It was raining that May night. No, actually, it was pouring. The kind of pouring where it wouldn’t be out of the question to see a local pond Catfish swimming alongside the curb. It was 1 a.m. and I was screaming, loudly, out of fear, out of desperation, out of the sheer magnitude of the situation. Here we were, at a mental health hospital, because our son had threatened to harm himself.
With my husband out of town, I called my parents. It took three tries for Dad to understand me as I sobbed, “Two officers in a Sheriff’s car are taking our son to the hospital.” After five hours of evaluation, the hospital felt he met crisis criteria. I guess him managing to pace a full 26.2 mile marathon within his tiny room was a clue. With him back in the Sheriff’s car, our pathetic little caravan of sorrow falls in line behind.
With our son whisked away before I get to touch him or lay eyes on him, our wet and doe-eyed trio gets ushered into the intake office. We huddle over the inch-high stack of forms I was given and collectively answer the questions a-la some 70’s game show. The intake worker (poor thing got the crappy graveyard shift) joins us, her face full of all of the proper empathy one would expect. She begins to review with us the notes from the emergency room: No sign of drugs or alcohol – check, asthma – check, extremely irritable – check, depressed – check, Asperger’s Syndrome – check. What the…? No – UNCHECK, repeat, UNCHECK. Where did that come from? Who said that?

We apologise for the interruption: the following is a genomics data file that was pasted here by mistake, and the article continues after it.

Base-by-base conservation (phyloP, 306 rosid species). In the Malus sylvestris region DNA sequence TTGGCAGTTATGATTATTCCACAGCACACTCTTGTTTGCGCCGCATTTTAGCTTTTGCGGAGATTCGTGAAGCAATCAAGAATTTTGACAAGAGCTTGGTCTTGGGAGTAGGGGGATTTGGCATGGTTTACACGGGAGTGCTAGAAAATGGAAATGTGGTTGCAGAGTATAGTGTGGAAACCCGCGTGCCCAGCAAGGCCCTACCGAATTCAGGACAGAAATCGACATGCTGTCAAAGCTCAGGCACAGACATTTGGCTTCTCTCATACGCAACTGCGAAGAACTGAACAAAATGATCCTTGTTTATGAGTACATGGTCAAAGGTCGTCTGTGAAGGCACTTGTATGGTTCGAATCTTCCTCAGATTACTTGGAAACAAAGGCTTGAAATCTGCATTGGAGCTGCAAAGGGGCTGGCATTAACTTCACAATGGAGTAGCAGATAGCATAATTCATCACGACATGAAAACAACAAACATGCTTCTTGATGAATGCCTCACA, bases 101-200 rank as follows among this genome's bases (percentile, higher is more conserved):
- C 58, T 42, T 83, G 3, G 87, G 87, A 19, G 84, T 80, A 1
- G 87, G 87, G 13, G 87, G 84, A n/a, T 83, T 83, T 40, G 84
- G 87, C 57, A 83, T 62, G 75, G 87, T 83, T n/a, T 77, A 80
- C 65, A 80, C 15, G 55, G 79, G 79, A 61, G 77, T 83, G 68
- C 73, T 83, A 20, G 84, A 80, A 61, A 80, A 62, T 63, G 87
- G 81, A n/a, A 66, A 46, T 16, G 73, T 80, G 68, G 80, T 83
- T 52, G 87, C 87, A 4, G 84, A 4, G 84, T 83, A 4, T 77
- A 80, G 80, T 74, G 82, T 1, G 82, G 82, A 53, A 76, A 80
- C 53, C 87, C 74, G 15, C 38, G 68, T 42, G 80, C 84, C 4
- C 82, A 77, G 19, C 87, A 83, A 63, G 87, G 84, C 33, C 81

She eyeballed me and continued. She said, “He’s smart, and the smart ones are hard.” “I asked him if he wanted something to eat and he asked what I was offering. I told him I could round up a peanut butter sandwich. He told me ‘My palate’s too sophisticated for peanut butter.’” She went on, “ I love him already.”